Dec 22, 2022
HHI’s Andrea Rodgers spoke to WJR’s Paul W. Smith Show about stress during the holidays, maintaining mental health and sobriety, suicide prevention, and ending the stigma of mental health.
As we usher in 2023, thoughts of setting resolutions to improve our health, lifestyle, bank account, or relationships come to mind. Many of us will spend the next few weeks pondering what we want to change, improve or accomplish in the new year but, according to WebMD, about two-thirds of us abandon our January resolutions before the groundhog peeks his head out to see his shadow on Feb. 2.
With such a low completion rate, it might seem that setting and then not meeting our New Year’s goals is just part of the tradition. Whether goals or achieved or abandoned has a more profound impact on self-esteem, identify, mood, and motivation than expected. Poor goal-setting behavior and limited achievement is a frequent culprit in initiating and reinforcing self-doubt, fear of failure, and feelings of depression and anxiety.
We know that it feels good to set a goal and achieve it. Psychologist and pioneer in goal-setting theory Edwin Locke established that achieving a goal leaves us motivated and with greater self-esteem and self-confidence. In addition, according to the Mayo Clinic, the positive thinking that results from goal achievement is linked to living longer, lower rates of depression and increased immunity from disease and these good consequences spill over into other parts of our lives. Conversely, expecting something of yourself that you don’t achieve, feels pretty bad, and leaves most of us with self-doubt, a self-critical inner voice and hesitancy when it comes to trying again.
New Year’s resolutions are a fancy way of describing goal setting and is a good way to, at least annually, bring attention to the importance and impact of effective goal setting. Following good principles of goal setting will help you achieve your new year, mid-year and any time of the year aspirations, ambitions, hopes and dreams. Whatever your personal goals this year might be, a new relationship, work-life balance, weight loss, or quitting smoking or alcohol, the principles to follow to lead you to meet your goals are the same whether you are young or old or somewhere in the middle.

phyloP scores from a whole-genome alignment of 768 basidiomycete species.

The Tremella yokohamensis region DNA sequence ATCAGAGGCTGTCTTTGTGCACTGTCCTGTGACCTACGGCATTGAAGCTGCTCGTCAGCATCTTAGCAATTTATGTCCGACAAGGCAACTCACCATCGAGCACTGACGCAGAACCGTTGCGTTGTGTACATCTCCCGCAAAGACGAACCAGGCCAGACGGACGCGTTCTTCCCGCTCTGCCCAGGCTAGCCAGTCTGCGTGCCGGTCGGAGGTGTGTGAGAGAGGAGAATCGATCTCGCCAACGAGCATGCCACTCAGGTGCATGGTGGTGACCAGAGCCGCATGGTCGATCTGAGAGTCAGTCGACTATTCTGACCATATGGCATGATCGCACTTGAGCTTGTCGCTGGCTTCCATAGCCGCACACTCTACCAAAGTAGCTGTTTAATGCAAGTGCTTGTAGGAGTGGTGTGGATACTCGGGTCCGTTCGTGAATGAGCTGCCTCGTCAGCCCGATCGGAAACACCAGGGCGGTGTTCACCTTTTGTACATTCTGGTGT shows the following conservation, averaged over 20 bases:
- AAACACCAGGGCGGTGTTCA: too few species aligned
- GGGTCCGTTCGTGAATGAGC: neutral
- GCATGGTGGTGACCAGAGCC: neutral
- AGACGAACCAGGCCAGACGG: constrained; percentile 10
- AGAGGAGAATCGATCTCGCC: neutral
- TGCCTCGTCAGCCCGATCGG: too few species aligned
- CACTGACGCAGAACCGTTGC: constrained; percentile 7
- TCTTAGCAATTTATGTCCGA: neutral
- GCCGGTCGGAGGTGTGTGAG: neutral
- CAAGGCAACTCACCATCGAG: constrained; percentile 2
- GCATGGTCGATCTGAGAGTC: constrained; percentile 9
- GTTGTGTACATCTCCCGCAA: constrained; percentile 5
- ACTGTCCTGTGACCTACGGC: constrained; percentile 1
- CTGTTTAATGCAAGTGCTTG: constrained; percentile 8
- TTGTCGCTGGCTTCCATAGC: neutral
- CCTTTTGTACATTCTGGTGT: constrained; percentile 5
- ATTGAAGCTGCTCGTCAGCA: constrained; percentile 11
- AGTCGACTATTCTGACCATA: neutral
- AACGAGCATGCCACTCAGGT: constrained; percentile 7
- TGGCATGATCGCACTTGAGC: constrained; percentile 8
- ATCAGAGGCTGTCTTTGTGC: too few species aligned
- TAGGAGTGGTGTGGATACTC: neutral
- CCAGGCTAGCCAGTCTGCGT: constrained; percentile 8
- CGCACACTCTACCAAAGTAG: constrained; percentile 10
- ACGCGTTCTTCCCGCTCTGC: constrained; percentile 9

Here are some tips to succeed:
Think of goal planning like climbing a ladder. No one starts at the bottom, or even the middle of a ladder and magically ends up at the top. Think about what is needed to make it to each rung on the way up.
Identify strengths and use them to conquer your weaker areas. Use the strongest tools in your personal toolbox to strengthen the weaker ones.
Think small targets and baby steps. Small steps mean small falls. No one makes it to their goals without some missteps along the way.
Recognize small successes. We are taught to disregard small gains and say things like, “Oh, it was nothing.” Don’t fall into this trap. Celebrate each step along the way. People with strong self-esteem know how to recognize all their wins. Don’t wait for just the big ones because they just don’t come that often. Be outwardly humble but inwardly your own greatest cheerleader.
Write down strategies. Cross each off as achieved. The reinforcement of seeing each achievement crossed off helps to stay focused the long-term target. Plus, there’s great satisfaction in looking back at the list and logged measurement of success.
Change up what’s not working. The greatest predictor of the future is the past unless you make a change.
Take calculated risks. Be strategic. Winging it means that you are depending on the stars to align and bestow good luck upon you. Have a plan with a basis in reality.
Make sure your goals are realistic, that you have the time, and that your physical, financial, and emotional state can support your expectations. You need to start where you are truly at, not where you want to be.
If you are feeling overly stressed, depressed, or anxious, choose your targets even more carefully. The first rung can be the most difficult when you are not feeling well. Start where you are. Think small targets. If you are struggling to get started, get some help – from family, a friend, or a therapist.
Carol Zuniga, CEO of Hegira Health, Inc., is a licensed psychologist with more than 30 years experience in the health care industry. Visit www.hegirahealth.org.